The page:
Figure 4.2.1.Distribution of Empirical Multiplier Estimates by Country Group

(Density of estimates for fiscal multiplier after two years)

Sources: IMF staff calculations based on a survey of the empirical literature.

Note: EMDE = emerging market and developing economies.

This box was prepared by Antonio David and Daniel Leigh.
Annex 4.1. Technical Details

Estimation of Impacts Using Local Projections

The macroeconomic impacts of fiscal shocks are estimated using the local projections method of Jordà (2005) in a panel setting:

where yc,t is the dependent variable (such as real GDP, the unemployment rate, the current account balance as a share of GDP, or the real effective exchange rate), αc are country fixed effects, and γt are year fixed effects. For stationary variables such as the unemployment rate and sovereign risk perception index, yc,t enters in levels. Otherwise, natural logarithms are used.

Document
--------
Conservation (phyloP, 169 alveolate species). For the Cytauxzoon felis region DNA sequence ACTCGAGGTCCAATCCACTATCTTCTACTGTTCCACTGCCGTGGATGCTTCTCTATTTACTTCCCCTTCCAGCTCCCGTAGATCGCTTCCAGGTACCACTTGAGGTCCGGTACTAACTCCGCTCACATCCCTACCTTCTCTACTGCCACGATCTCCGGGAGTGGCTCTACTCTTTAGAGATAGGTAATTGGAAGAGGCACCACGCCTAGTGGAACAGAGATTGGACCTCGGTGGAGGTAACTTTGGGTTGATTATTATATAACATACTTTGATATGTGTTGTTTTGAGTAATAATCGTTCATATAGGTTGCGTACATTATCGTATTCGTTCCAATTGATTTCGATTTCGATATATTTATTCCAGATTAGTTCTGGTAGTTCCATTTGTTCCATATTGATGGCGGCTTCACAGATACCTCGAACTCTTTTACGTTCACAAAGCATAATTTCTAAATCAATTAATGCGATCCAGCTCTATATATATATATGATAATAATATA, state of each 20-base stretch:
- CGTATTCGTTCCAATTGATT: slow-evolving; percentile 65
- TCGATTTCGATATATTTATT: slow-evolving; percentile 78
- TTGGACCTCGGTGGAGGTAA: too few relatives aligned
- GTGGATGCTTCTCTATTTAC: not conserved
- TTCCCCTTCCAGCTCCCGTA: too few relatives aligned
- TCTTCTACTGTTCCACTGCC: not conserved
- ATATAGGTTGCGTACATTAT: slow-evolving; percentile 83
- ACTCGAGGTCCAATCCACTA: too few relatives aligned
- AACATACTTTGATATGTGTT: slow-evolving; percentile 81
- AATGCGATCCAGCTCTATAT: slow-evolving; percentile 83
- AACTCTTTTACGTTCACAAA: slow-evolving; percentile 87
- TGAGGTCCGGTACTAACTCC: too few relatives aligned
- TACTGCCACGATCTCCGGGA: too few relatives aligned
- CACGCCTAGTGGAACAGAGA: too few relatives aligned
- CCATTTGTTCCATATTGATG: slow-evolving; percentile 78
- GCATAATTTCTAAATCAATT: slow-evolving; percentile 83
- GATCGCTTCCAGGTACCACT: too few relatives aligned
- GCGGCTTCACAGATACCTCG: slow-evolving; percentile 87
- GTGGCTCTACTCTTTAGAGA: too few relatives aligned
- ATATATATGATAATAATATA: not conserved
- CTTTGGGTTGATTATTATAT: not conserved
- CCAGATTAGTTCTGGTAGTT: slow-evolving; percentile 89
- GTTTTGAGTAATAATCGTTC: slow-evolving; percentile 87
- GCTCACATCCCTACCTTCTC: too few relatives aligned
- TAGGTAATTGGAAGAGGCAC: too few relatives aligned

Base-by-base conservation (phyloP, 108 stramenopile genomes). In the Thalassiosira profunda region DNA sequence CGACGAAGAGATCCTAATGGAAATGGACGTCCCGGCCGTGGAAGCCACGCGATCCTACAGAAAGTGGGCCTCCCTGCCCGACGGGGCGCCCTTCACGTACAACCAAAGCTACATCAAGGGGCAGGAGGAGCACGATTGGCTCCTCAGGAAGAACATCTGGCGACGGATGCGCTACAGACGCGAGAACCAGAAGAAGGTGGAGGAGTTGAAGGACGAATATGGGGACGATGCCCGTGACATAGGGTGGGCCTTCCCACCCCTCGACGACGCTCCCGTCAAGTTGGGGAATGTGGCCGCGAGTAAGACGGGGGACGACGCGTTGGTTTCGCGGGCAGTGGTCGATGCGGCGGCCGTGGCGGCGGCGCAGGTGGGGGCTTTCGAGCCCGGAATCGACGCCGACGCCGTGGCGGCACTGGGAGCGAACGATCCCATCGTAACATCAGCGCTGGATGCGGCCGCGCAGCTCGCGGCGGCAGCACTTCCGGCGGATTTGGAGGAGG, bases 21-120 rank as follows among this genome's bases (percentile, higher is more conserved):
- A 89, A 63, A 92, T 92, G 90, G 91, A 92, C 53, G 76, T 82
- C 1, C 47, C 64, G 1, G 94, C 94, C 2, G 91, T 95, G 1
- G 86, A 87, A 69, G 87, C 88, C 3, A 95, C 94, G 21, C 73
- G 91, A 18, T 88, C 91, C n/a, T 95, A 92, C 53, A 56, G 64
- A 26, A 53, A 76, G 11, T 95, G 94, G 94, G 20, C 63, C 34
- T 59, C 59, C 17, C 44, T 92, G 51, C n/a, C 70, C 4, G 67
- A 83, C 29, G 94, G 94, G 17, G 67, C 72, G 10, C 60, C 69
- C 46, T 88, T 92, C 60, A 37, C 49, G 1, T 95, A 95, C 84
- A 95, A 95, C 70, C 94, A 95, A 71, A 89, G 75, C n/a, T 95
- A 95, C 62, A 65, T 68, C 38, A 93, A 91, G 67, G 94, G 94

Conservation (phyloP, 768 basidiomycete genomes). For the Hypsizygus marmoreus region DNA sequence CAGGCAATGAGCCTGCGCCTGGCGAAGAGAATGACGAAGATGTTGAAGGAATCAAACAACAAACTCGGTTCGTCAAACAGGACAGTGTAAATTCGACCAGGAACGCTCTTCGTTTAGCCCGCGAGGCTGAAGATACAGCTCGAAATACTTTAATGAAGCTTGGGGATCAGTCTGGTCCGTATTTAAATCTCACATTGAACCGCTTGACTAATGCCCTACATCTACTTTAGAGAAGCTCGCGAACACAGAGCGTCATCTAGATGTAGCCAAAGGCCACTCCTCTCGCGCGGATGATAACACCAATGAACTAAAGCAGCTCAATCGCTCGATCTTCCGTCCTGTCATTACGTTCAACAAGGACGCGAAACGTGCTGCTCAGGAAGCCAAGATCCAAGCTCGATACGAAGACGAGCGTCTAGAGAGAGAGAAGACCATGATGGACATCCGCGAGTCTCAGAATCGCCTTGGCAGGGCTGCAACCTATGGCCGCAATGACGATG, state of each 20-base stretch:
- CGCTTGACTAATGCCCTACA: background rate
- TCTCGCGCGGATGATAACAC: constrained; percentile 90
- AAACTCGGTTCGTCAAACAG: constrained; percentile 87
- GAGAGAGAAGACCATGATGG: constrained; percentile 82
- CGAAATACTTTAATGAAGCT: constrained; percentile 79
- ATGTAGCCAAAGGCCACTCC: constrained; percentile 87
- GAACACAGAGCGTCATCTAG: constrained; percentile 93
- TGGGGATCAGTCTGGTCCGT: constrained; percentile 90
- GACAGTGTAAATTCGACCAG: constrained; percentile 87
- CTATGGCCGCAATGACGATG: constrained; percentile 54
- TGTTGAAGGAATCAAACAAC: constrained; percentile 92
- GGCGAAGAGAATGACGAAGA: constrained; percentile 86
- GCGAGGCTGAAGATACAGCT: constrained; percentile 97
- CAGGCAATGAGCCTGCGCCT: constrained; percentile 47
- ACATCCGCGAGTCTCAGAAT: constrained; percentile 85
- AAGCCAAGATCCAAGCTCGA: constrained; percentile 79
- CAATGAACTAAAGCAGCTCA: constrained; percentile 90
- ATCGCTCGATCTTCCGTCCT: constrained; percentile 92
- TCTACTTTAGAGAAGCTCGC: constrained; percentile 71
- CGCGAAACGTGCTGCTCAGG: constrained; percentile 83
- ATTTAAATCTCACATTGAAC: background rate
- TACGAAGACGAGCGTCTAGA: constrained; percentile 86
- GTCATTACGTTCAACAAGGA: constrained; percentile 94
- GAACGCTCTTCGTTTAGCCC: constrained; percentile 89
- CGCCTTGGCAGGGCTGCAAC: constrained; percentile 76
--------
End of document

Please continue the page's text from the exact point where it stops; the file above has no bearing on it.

The vector Xc,t contains country-specific control variables, including two lags of the growth rate of the dependent variable, two lags of the fiscal shock, and the contemporaneous growth rate of commodity export revenues as a share of GDP and two of its lags. The latter is calculated using trade data from the United Nations Comtrade database of 33 commodities whose world prices are reported in the IMF’s International Financial Statistics (Gruss 2014).

Fiscal shocks Shockc,s correspond to externally identified fiscal actions based on one of the three available methods: country-by-country Blanchard-Perotti (2002) structural vector autoregression (SVAR) models; the narrative study described in David and Leigh (forthcoming); and the forecast-error approach. Each is described below. In all cases, the variable is expressed as a percentage of GDP In the case of shock series identified using the SVAR and forecast-error approaches, the variable is truncated at the 2nd and 98th percentiles.